The buzzword “leapfrogging” is often heard in this context. It refers to dispensing with or skipping development stages in the course of rapid technological and economic modernisation, and is therefore referred to in German as “Sprunginnovation”. Africa’s current situation means that many consider it a foregone conclusion that the continent will make a “great leap” to a phase beyond the power grid age. “African nations do not have to lock into developing high-carbon old technologies”, wrote the late Kofi Annan in the 2015 Africa Progress Panel report. “We can expand our power generation and achieve universal access to energy by leapfrogging into new technologies that are transforming energy systems across the world.”
Multifaceted, Decentralised Solutions
Renewable energies play a decisive role in diversification and decentralisation. Many innovative photovoltaic solutions already contribute to improving quality of life, especially in rural Africa. These solutions go beyond solar modules on roofs; they include numerous mini-applications such as solar lamps, solar cookers, and solar backpacks for schoolchildren. A dynamic local and foreign start-up scene contributes to the rapid spread of increasingly reliable and, above-all, affordable solutions. This also includes German players, such as the start-up Mobisol, which delivers complete packages for electrification via photovoltaics in selected -African countries. Micro-credit offers make these packages affordable to low-income households.
In view of the very specific and immediate needs of the undersupplied rural population, such offers often represent enormous progress. Nevertheless, they make only a limited contribution to the great transformation required. There is no doubt that large-scale projects– i. e. investment in power plants, solar and wind farms, and the expansion of centralised grids– will continue to play a decisive role for the economy as a whole. They form the backbone of energy supply and are indispensable for supplying cities, industrial centres, and boom regions. But between large-scale power plants and centralised power grids, on the one hand, and individual modules and mini-applications, on the other, there is still a large range of innovative intermediate solutions that might significantly change the African energy sector. This includes miniature power plants for small communities, businesses, and manageable clusters of consumer households, as well as small, decentralised power grids (mini- and micro-grids). These small grids, most of which are based on solar and wind energy (and to a lesser degree on biogas plants or small hydroelectric power plants), offer promising solutions, especially for remote rural areas. They can improve grid stability and, in many places, replace the traditional, climate-damaging diesel generators, which still constitute a widespread alternative to the centralised power grid.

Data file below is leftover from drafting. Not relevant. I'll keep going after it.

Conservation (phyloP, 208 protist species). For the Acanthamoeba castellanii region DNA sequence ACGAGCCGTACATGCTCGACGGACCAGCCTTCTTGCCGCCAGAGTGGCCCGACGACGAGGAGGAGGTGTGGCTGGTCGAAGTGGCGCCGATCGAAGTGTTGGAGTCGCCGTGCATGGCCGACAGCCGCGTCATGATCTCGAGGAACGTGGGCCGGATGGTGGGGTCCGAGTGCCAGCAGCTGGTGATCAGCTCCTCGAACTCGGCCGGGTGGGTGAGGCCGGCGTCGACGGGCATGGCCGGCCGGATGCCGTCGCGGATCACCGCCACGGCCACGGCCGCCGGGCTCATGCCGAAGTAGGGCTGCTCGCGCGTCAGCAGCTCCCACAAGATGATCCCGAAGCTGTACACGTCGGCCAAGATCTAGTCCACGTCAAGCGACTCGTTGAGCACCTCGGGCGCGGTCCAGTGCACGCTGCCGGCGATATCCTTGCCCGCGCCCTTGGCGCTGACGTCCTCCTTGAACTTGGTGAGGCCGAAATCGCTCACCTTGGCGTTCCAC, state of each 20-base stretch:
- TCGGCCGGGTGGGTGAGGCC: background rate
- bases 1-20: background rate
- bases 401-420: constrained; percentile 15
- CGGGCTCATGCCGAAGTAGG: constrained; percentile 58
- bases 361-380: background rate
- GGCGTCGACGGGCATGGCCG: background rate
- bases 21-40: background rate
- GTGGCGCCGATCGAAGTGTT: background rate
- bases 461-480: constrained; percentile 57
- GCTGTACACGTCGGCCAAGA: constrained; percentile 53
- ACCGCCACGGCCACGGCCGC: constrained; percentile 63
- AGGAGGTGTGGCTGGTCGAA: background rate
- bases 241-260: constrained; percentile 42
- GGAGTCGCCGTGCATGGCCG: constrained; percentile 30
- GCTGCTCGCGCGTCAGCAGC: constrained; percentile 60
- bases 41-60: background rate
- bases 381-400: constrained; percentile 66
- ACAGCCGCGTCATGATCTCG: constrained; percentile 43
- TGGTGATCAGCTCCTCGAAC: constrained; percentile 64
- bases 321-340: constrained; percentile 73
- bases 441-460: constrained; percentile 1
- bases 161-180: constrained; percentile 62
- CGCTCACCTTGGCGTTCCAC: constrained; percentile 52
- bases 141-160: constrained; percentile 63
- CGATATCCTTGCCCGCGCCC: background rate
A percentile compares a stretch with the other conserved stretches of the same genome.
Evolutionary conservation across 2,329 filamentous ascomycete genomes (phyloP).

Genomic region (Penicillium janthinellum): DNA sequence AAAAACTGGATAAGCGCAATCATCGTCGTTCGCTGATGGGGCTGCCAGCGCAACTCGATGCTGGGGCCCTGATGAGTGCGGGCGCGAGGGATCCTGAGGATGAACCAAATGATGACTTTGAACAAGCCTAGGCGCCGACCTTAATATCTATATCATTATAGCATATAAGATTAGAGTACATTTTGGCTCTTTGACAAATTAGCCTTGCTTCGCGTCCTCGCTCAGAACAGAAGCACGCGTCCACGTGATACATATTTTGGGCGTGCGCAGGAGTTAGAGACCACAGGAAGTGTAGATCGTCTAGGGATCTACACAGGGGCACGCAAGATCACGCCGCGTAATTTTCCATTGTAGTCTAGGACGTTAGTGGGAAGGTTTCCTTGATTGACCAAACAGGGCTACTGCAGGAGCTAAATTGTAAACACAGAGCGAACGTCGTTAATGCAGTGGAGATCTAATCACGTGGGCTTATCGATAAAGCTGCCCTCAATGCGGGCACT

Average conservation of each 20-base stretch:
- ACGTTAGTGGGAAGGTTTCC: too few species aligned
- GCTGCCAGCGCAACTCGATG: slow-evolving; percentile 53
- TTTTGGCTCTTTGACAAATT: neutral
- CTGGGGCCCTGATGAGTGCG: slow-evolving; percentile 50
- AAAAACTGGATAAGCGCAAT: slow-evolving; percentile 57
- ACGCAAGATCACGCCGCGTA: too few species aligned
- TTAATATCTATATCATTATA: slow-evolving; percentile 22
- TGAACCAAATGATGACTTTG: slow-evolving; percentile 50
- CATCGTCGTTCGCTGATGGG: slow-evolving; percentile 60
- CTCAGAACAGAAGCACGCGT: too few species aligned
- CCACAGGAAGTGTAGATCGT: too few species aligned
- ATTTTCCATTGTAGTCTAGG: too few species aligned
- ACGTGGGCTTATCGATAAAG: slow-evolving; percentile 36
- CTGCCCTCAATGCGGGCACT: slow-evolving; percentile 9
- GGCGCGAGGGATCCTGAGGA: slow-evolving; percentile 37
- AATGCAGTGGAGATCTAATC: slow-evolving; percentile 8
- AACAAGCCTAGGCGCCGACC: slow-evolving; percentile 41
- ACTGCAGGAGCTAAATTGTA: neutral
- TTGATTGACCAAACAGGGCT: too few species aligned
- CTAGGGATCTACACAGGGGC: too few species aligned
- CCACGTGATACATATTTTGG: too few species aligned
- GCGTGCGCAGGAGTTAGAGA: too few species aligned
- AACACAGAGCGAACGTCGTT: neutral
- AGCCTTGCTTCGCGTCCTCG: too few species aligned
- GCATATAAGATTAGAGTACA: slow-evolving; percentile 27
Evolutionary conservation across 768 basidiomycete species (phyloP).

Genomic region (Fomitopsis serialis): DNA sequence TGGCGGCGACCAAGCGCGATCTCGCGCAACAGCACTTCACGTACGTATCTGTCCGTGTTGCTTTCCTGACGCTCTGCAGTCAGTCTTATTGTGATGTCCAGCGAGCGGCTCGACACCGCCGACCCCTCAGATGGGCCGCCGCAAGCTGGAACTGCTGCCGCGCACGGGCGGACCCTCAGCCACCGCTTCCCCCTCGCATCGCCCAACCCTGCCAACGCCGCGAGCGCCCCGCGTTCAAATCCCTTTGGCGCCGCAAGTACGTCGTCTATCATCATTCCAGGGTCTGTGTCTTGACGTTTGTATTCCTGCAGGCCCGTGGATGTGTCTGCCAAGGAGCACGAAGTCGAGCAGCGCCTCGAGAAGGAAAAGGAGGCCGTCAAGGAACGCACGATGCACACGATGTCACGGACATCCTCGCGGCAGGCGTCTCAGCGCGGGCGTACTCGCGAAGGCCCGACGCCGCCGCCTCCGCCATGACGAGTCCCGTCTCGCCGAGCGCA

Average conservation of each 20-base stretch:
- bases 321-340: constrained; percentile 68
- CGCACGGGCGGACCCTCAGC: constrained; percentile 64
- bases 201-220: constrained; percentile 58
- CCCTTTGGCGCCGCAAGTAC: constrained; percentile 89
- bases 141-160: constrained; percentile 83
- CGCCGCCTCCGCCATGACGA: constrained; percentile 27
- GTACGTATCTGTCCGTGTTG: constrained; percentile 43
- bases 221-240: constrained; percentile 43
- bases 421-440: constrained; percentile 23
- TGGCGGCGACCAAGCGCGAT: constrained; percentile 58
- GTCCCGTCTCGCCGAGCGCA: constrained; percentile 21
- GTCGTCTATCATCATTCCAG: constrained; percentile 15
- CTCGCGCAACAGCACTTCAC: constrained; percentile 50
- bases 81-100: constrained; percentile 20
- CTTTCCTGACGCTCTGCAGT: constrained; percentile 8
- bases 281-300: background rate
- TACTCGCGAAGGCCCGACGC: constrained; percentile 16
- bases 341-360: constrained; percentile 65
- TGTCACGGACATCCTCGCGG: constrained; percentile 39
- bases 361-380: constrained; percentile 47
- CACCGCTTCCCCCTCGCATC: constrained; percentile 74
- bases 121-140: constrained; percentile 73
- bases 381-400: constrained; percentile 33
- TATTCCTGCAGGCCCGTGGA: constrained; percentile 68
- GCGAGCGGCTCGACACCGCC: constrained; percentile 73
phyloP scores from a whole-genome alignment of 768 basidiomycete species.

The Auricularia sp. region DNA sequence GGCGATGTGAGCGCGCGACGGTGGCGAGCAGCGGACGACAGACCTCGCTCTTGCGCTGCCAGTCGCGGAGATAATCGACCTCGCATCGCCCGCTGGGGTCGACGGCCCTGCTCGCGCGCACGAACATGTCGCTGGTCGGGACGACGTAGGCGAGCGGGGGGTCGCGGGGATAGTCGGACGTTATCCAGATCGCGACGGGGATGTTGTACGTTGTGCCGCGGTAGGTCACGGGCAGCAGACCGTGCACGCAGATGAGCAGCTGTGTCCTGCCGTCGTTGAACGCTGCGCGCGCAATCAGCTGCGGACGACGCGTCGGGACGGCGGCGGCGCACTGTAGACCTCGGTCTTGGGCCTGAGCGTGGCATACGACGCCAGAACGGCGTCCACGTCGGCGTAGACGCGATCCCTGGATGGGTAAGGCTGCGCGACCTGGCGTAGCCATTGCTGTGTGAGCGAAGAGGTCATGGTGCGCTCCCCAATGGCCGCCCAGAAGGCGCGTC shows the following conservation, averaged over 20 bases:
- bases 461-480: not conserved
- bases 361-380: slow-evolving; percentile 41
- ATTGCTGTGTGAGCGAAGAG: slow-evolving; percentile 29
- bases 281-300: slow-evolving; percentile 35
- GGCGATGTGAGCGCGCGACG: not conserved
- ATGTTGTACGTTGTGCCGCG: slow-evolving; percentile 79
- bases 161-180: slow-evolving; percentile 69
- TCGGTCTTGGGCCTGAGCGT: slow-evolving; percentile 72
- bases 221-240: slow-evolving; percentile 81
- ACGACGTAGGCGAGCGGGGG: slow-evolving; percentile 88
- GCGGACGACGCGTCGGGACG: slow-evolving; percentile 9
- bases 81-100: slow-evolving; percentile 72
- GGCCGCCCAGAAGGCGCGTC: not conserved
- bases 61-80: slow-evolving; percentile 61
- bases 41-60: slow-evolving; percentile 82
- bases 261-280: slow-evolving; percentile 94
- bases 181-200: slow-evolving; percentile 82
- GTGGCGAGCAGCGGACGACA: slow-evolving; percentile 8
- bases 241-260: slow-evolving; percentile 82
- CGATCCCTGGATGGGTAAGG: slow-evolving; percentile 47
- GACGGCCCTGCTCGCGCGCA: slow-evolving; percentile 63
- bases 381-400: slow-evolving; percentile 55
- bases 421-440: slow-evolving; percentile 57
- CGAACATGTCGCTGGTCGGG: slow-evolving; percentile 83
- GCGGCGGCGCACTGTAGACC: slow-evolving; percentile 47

Given that comprehensive expansion of central power grids to all rural areas will take decades, decentralised approaches offer a more realistic – and above all swifter – response to the challenges of energy poverty.
Fig. 3: Decentralised Power Grid (Micro-Grid)
Fossil Energy Sources Remain Relevant
Despite all the euphoria and pioneering spirit surrounding the opportunities provided by renewable energies, it must not be forgotten that fossil fuels have not been ruled out by any means. Africa has vast oil and gas reserves, many of them entirely undeveloped. From a climate policy perspective, it would be advisable to leave these resources as untouched as possible. But given the energy supply challenges described above, the complete phase-out of fossil fuel use in Africa, as indeed in the rest of the world, is not something that will happen overnight. On the contrary, in the short to mid-term, the use of fossil fuels will likely be expanded in parallel with the development of renewable alternatives, and will thus remain a central component of the energy mix. The International Energy Agency forecasts that in 2030, just over half of the electricity produced in sub-Saharan Africa will still be generated from fossil energy sources (with production capacity doubling from 2016 levels): 21 per cent from coal, 18 per cent from gas, and twelve per cent from oil. Modern gas-fired power plants will probably dominate the future: while the proportion of energy from coal and oil will gradually fall, the share of natural gas in electricity generation will rise, compared to current levels. Technical innovations can increase efficiency and significantly reduce CO2 emissions.
Another option that is usually consciously neglected in many reports and plans is nuclear power. This is not because nuclear power has no role to play. The International Atomic Energy Agency (IAEA) reports that a large number of African states are interested in investing in nuclear power. There are more or less concrete plans in twelve African countries. Some African politicians seem to find the option attractive. They see nuclear power as a fast, efficient, climate-friendly way to escape energy poverty and to stimulate the economy. China and Russia present themselves as two potential partners who, according to some observers, are already in the midst of a fierce race to export nuclear technology.